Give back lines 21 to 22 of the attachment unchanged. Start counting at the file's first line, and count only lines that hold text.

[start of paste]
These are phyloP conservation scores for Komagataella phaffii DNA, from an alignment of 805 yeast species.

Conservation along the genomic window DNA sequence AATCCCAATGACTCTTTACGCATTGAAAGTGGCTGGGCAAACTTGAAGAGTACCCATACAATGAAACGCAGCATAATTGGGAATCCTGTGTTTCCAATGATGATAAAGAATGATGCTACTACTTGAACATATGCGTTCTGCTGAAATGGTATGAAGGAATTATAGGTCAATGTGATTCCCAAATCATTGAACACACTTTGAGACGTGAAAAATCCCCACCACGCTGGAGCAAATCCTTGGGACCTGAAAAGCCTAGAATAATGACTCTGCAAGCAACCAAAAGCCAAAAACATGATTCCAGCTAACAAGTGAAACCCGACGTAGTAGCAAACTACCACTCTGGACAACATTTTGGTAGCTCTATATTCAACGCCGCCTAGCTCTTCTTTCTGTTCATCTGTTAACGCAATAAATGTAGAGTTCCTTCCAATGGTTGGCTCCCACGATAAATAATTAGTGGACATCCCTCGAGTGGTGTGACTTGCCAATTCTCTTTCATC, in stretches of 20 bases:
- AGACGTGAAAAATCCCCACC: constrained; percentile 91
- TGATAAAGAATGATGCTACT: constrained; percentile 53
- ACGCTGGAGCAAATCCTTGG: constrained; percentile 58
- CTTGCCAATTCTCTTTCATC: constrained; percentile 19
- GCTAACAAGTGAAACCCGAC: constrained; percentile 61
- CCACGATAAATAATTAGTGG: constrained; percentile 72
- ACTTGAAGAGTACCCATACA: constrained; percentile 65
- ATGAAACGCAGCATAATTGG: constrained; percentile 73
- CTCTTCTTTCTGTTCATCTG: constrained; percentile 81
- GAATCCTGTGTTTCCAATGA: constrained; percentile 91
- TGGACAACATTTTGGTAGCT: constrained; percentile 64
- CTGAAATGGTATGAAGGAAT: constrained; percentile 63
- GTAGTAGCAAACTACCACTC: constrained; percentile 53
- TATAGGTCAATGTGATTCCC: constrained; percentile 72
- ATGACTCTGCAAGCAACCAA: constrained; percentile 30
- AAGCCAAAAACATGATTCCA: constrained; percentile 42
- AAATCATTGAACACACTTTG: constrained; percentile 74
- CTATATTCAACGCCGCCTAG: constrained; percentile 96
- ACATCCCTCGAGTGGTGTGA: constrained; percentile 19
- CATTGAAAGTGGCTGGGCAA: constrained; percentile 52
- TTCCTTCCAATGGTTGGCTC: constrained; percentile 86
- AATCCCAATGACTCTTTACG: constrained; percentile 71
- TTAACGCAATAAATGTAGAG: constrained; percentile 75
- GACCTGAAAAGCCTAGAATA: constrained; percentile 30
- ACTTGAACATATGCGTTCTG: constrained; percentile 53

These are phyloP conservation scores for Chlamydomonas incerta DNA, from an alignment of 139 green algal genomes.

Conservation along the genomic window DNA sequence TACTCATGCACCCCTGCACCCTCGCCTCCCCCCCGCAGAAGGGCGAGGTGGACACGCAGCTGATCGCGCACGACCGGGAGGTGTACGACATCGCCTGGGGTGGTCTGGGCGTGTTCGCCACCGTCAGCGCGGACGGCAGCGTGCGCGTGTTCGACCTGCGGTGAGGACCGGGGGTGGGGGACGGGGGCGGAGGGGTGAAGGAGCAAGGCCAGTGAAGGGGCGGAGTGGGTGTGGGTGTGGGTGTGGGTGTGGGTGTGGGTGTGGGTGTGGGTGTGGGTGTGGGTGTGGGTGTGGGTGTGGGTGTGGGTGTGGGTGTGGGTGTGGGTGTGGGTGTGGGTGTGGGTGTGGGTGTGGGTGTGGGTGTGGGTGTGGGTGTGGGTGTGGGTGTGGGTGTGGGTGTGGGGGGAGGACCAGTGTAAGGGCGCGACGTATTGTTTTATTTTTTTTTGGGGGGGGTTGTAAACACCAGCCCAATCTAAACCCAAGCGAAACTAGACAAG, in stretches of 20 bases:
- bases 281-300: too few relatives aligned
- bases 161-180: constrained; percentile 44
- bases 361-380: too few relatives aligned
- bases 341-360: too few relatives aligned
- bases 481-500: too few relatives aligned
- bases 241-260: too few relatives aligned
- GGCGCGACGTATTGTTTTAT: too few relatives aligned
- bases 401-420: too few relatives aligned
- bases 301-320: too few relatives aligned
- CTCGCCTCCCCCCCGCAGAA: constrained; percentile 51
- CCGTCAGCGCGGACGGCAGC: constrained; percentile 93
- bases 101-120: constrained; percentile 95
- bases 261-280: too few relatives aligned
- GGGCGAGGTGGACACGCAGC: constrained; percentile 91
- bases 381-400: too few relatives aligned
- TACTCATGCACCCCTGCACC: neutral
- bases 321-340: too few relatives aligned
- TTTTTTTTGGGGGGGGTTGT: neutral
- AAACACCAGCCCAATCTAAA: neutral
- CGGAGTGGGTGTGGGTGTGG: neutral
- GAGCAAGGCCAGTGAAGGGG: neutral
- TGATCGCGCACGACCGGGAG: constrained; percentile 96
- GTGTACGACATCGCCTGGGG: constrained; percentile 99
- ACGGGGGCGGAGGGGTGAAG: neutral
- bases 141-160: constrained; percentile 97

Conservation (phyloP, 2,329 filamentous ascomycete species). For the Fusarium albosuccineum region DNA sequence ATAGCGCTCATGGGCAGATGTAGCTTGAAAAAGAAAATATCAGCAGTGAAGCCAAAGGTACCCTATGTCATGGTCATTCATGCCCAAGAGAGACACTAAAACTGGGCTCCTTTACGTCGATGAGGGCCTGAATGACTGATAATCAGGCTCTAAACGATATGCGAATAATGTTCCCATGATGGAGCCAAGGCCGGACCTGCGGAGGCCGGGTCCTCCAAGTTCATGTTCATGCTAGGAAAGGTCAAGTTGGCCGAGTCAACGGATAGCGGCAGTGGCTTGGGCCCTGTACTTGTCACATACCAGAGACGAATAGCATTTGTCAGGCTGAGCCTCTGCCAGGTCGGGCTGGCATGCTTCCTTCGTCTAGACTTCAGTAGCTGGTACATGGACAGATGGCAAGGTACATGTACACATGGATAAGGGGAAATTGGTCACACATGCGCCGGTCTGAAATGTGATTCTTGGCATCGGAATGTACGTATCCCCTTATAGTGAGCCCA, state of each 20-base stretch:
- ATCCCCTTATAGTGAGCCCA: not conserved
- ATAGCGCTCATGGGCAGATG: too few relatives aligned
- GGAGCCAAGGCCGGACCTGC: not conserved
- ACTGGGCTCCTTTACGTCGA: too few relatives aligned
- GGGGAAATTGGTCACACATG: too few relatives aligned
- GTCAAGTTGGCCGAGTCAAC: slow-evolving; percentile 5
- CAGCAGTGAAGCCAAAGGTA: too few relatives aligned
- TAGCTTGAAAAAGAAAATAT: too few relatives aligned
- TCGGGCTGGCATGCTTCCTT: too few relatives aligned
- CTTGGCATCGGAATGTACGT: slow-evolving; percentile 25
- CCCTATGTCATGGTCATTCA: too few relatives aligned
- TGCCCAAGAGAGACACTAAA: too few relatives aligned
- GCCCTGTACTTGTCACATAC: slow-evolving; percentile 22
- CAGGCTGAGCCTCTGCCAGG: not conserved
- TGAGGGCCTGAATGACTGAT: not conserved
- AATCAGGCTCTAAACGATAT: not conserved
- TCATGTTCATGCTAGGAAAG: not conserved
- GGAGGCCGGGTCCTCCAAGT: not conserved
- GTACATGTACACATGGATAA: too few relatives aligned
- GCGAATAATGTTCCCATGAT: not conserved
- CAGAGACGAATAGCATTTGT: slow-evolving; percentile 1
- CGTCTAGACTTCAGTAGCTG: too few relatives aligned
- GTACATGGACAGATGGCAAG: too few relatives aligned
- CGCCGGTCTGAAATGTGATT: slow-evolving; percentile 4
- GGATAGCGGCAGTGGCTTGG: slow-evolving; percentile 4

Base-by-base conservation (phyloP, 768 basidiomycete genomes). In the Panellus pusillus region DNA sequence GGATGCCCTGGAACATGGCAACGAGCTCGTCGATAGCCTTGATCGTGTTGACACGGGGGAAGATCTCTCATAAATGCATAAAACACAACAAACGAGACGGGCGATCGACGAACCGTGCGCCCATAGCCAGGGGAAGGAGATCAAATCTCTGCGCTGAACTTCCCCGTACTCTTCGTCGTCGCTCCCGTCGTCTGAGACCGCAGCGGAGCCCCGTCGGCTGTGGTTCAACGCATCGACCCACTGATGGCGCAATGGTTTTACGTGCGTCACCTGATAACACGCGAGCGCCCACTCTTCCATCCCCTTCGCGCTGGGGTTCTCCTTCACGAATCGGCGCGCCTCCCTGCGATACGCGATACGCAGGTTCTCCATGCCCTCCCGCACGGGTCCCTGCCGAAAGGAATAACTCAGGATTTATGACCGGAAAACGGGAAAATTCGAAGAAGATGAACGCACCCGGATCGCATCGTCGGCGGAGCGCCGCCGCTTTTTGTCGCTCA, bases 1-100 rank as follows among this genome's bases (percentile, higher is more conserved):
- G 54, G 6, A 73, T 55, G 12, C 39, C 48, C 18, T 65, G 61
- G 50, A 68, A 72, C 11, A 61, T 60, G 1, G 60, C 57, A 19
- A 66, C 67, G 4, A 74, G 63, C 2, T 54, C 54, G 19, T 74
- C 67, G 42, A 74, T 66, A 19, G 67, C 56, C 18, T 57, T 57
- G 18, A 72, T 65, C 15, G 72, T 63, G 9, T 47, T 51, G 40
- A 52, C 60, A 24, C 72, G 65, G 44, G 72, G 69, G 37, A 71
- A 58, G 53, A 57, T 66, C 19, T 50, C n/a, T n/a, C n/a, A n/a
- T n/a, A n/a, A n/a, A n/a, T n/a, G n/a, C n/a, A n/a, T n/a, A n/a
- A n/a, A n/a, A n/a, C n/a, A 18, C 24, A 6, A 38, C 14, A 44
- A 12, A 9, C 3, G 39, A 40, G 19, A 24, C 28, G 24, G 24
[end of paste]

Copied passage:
- ACATCCCTCGAGTGGTGTGA: constrained; percentile 19
- CATTGAAAGTGGCTGGGCAA: constrained; percentile 52